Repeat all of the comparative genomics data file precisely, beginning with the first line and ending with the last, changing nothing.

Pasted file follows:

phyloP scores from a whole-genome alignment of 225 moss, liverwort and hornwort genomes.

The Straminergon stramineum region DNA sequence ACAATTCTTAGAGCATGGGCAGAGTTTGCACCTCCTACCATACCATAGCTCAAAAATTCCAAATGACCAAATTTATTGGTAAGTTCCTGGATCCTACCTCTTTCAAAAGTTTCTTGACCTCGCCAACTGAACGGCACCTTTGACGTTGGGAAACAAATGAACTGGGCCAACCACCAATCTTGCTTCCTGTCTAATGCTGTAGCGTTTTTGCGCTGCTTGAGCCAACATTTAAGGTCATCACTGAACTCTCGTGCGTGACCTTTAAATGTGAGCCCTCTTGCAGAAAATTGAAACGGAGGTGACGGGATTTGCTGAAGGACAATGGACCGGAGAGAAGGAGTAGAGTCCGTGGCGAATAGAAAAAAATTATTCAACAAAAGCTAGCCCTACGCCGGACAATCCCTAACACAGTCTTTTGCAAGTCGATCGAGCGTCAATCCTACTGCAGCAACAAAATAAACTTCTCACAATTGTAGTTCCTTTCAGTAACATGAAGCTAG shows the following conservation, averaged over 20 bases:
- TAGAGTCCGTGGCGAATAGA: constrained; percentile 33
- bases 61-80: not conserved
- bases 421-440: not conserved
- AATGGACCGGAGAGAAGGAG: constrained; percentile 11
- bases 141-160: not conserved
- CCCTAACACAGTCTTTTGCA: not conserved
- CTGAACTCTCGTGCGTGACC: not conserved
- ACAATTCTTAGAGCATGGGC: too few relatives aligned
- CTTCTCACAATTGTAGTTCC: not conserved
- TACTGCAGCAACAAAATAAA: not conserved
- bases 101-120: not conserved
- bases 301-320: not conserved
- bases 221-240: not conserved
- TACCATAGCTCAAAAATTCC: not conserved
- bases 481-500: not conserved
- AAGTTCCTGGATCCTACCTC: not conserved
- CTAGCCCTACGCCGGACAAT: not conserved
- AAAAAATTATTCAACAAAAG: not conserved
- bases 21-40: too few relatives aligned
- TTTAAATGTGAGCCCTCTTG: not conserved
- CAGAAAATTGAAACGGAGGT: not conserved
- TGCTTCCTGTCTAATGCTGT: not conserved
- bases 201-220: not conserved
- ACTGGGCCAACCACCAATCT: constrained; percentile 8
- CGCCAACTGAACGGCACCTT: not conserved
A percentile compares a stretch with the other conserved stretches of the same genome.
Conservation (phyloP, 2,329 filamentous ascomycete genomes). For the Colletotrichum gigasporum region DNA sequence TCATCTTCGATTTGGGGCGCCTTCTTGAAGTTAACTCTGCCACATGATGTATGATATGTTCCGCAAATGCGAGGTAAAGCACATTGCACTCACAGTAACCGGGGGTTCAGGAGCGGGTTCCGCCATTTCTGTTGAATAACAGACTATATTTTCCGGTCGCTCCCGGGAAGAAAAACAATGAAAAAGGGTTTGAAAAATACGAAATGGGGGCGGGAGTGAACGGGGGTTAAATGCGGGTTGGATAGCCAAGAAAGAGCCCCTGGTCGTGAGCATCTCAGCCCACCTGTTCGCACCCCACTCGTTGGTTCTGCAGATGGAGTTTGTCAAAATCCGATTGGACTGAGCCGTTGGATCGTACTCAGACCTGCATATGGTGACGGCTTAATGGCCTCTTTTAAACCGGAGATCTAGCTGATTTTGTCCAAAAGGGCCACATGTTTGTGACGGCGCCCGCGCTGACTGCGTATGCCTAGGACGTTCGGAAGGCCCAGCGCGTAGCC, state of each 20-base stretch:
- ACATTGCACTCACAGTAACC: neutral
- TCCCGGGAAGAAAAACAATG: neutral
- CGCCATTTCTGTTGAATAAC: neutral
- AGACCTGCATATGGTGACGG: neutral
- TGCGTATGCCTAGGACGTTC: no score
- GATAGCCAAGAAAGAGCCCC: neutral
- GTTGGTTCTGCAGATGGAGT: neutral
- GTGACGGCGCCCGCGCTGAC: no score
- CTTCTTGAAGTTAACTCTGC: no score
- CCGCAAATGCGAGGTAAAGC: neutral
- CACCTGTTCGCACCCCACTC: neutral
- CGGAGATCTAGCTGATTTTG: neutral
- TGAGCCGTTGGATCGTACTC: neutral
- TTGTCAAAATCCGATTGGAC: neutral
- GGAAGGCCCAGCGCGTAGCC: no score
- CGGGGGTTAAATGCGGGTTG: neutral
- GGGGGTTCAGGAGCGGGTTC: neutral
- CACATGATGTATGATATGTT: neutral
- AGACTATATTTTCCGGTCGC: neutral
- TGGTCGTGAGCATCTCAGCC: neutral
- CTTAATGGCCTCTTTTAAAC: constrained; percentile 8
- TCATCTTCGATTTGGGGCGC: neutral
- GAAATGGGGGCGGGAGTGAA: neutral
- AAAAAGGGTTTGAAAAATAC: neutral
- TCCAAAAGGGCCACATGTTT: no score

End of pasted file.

phyloP scores from a whole-genome alignment of 225 moss, liverwort and hornwort genomes.

The Straminergon stramineum region DNA sequence ACAATTCTTAGAGCATGGGCAGAGTTTGCACCTCCTACCATACCATAGCTCAAAAATTCCAAATGACCAAATTTATTGGTAAGTTCCTGGATCCTACCTCTTTCAAAAGTTTCTTGACCTCGCCAACTGAACGGCACCTTTGACGTTGGGAAACAAATGAACTGGGCCAACCACCAATCTTGCTTCCTGTCTAATGCTGTAGCGTTTTTGCGCTGCTTGAGCCAACATTTAAGGTCATCACTGAACTCTCGTGCGTGACCTTTAAATGTGAGCCCTCTTGCAGAAAATTGAAACGGAGGTGACGGGATTTGCTGAAGGACAATGGACCGGAGAGAAGGAGTAGAGTCCGTGGCGAATAGAAAAAAATTATTCAACAAAAGCTAGCCCTACGCCGGACAATCCCTAACACAGTCTTTTGCAAGTCGATCGAGCGTCAATCCTACTGCAGCAACAAAATAAACTTCTCACAATTGTAGTTCCTTTCAGTAACATGAAGCTAG shows the following conservation, averaged over 20 bases:
- TAGAGTCCGTGGCGAATAGA: constrained; percentile 33
- bases 61-80: not conserved
- bases 421-440: not conserved
- AATGGACCGGAGAGAAGGAG: constrained; percentile 11
- bases 141-160: not conserved
- CCCTAACACAGTCTTTTGCA: not conserved
- CTGAACTCTCGTGCGTGACC: not conserved
- ACAATTCTTAGAGCATGGGC: too few relatives aligned
- CTTCTCACAATTGTAGTTCC: not conserved
- TACTGCAGCAACAAAATAAA: not conserved
- bases 101-120: not conserved
- bases 301-320: not conserved
- bases 221-240: not conserved
- TACCATAGCTCAAAAATTCC: not conserved
- bases 481-500: not conserved
- AAGTTCCTGGATCCTACCTC: not conserved
- CTAGCCCTACGCCGGACAAT: not conserved
- AAAAAATTATTCAACAAAAG: not conserved
- bases 21-40: too few relatives aligned
- TTTAAATGTGAGCCCTCTTG: not conserved
- CAGAAAATTGAAACGGAGGT: not conserved
- TGCTTCCTGTCTAATGCTGT: not conserved
- bases 201-220: not conserved
- ACTGGGCCAACCACCAATCT: constrained; percentile 8
- CGCCAACTGAACGGCACCTT: not conserved
A percentile compares a stretch with the other conserved stretches of the same genome.
Conservation (phyloP, 2,329 filamentous ascomycete genomes). For the Colletotrichum gigasporum region DNA sequence TCATCTTCGATTTGGGGCGCCTTCTTGAAGTTAACTCTGCCACATGATGTATGATATGTTCCGCAAATGCGAGGTAAAGCACATTGCACTCACAGTAACCGGGGGTTCAGGAGCGGGTTCCGCCATTTCTGTTGAATAACAGACTATATTTTCCGGTCGCTCCCGGGAAGAAAAACAATGAAAAAGGGTTTGAAAAATACGAAATGGGGGCGGGAGTGAACGGGGGTTAAATGCGGGTTGGATAGCCAAGAAAGAGCCCCTGGTCGTGAGCATCTCAGCCCACCTGTTCGCACCCCACTCGTTGGTTCTGCAGATGGAGTTTGTCAAAATCCGATTGGACTGAGCCGTTGGATCGTACTCAGACCTGCATATGGTGACGGCTTAATGGCCTCTTTTAAACCGGAGATCTAGCTGATTTTGTCCAAAAGGGCCACATGTTTGTGACGGCGCCCGCGCTGACTGCGTATGCCTAGGACGTTCGGAAGGCCCAGCGCGTAGCC, state of each 20-base stretch:
- ACATTGCACTCACAGTAACC: neutral
- TCCCGGGAAGAAAAACAATG: neutral
- CGCCATTTCTGTTGAATAAC: neutral
- AGACCTGCATATGGTGACGG: neutral
- TGCGTATGCCTAGGACGTTC: no score
- GATAGCCAAGAAAGAGCCCC: neutral
- GTTGGTTCTGCAGATGGAGT: neutral
- GTGACGGCGCCCGCGCTGAC: no score
- CTTCTTGAAGTTAACTCTGC: no score
- CCGCAAATGCGAGGTAAAGC: neutral
- CACCTGTTCGCACCCCACTC: neutral
- CGGAGATCTAGCTGATTTTG: neutral
- TGAGCCGTTGGATCGTACTC: neutral
- TTGTCAAAATCCGATTGGAC: neutral
- GGAAGGCCCAGCGCGTAGCC: no score
- CGGGGGTTAAATGCGGGTTG: neutral
- GGGGGTTCAGGAGCGGGTTC: neutral
- CACATGATGTATGATATGTT: neutral
- AGACTATATTTTCCGGTCGC: neutral
- TGGTCGTGAGCATCTCAGCC: neutral
- CTTAATGGCCTCTTTTAAAC: constrained; percentile 8
- TCATCTTCGATTTGGGGCGC: neutral
- GAAATGGGGGCGGGAGTGAA: neutral
- AAAAAGGGTTTGAAAAATAC: neutral
- TCCAAAAGGGCCACATGTTT: no score